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Mega-ports failing global supply chain, says Peel Ports

Mega-ports failing global supply chain, says Peel Ports
Congestion, cost increases and environmental damage are among the negative impacts of the mega gateway port trend, according to Peel Ports commercial director Patrick Walters.

“Port selection needs to be based on proximity to market. Loading or discharging cargo at ports which are remote from the initial origin or ultimate destination of cargo is costly, inefficient, risky and environmentally damaging," claimed Walters

“The model of mega-ports serving as gateways to extensive and increasingly remote hinterlands has to be questioned. Mega-feeders linking mega ports do not alleviate congestion in the mega-hubs."

Peel Ports' interests are mostly clustered around the Irish Sea, serving the North of England, Northern Ireland, Ireland and Scotland, with another location at Sheerness in the South East of England. For the UK port group, discouraging the practice of hauling cargo by road and rail from the UK's largest ports on the East coast, closer to London, is of clear benefit.

“Direct calls at regional ports, close to import and export centres, with transhipment occurring at transhipment ports, provide real solutions for tackling congestion and increasing opportunities for the efficient transfer of goods. Delivering ocean freight closer to destinations cuts the cost of inland transportation and removes the delay associated with the current pattern of remote shipments.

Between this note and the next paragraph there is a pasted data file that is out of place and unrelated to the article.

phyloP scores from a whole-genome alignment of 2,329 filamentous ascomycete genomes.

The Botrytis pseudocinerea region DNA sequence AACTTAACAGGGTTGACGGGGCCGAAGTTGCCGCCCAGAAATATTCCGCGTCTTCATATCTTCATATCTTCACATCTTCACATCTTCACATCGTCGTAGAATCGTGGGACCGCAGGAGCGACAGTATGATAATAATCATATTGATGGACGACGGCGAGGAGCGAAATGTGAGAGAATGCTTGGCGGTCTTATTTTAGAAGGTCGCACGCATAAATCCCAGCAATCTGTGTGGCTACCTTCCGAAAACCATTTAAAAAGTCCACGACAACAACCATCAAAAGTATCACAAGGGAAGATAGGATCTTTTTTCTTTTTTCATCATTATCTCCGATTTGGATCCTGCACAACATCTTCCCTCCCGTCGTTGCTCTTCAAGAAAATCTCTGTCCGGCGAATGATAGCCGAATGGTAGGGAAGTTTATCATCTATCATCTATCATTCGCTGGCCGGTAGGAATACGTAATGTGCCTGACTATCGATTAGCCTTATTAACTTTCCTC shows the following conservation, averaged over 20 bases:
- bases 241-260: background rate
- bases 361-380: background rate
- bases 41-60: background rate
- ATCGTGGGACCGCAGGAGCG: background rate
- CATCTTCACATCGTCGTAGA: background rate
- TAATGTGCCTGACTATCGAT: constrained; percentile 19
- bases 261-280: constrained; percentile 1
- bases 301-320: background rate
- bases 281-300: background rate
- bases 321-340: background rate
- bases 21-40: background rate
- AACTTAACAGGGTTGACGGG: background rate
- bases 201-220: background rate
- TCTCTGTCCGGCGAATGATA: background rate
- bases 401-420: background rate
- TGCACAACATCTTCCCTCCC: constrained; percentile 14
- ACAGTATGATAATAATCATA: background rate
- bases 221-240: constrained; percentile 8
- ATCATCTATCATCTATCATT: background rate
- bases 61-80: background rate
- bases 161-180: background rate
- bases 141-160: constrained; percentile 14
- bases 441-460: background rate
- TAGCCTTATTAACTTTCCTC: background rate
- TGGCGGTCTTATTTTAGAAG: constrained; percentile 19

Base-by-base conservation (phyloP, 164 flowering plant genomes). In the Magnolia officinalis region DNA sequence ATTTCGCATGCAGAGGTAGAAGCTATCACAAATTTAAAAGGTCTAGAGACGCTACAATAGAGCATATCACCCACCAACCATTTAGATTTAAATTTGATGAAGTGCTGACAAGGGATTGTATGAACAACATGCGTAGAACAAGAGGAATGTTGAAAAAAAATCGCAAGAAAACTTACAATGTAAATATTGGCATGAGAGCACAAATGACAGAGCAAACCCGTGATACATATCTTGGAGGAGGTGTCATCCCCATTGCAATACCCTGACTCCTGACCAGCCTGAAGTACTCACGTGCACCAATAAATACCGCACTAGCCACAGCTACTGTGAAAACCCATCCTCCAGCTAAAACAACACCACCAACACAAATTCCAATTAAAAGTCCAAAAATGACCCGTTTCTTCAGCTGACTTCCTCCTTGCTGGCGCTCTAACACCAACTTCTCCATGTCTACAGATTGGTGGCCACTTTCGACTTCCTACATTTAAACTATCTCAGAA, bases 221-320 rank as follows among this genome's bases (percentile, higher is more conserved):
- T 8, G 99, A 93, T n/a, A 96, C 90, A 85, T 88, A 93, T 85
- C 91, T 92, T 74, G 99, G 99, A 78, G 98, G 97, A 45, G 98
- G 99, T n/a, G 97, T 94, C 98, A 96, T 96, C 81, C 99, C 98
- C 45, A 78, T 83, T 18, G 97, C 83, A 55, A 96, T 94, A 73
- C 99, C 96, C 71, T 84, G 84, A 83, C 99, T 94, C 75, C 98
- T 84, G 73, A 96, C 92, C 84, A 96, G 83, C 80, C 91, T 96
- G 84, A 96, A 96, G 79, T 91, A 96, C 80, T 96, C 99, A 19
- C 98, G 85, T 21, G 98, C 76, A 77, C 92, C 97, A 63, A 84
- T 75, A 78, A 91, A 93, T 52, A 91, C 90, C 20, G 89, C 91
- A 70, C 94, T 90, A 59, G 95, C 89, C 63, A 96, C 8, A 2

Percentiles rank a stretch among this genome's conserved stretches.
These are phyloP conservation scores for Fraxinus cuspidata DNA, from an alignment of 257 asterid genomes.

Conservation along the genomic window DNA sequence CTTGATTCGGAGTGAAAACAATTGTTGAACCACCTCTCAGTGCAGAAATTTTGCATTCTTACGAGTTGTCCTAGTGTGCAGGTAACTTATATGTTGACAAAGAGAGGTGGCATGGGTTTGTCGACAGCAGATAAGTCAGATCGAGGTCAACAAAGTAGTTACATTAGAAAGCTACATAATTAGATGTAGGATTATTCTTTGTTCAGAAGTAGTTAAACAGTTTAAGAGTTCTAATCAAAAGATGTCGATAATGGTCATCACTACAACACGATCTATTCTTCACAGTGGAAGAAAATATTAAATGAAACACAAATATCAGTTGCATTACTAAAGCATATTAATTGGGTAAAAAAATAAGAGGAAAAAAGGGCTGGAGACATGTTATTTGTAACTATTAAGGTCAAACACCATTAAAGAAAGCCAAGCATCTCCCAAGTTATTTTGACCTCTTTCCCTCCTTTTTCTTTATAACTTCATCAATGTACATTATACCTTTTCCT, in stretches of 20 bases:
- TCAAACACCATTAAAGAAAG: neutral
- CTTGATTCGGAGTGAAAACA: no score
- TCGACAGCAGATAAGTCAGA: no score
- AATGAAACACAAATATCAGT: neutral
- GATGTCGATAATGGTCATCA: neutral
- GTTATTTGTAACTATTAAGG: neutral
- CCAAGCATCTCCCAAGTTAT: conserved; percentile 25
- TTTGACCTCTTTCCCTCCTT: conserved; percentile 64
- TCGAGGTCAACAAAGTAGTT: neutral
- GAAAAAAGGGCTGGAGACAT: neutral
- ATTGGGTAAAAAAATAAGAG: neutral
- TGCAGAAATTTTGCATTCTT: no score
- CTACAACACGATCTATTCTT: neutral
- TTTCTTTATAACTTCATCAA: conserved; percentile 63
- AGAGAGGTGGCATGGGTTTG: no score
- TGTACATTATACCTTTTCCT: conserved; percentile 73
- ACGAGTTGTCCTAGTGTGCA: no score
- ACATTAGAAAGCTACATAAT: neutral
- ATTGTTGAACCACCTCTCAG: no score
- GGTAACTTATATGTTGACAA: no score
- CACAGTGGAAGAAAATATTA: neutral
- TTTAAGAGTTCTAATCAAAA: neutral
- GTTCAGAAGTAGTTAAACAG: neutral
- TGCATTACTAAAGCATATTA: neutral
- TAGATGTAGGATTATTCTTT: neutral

“But taking advantage of these opportunities means a shift in the current mindset of supply chains and services, who are stubbornly rooted to a small selection of mega gateway ports. Shippers and end users need to take more of a role in lobbying lines to include calls at regional ports.”

Peel Ports' Liverpool2 project is due to start operations at the end of this year. The GBP300m ($445.6m) project will expand the port's capability from handling ships of a maximum 4,000 teu to targeting 10-13,500 teu vessels, with a design capable of handling mega-boxships of 20,000 teu.

The development, coupled with its waterway access to Port Salford, is being positioned as the UK's "green logistics hub" as it hopes to remove carbon-intensive road and rail journeys for cargo destined for the North from Felixstowe, London Gateway or Southampton.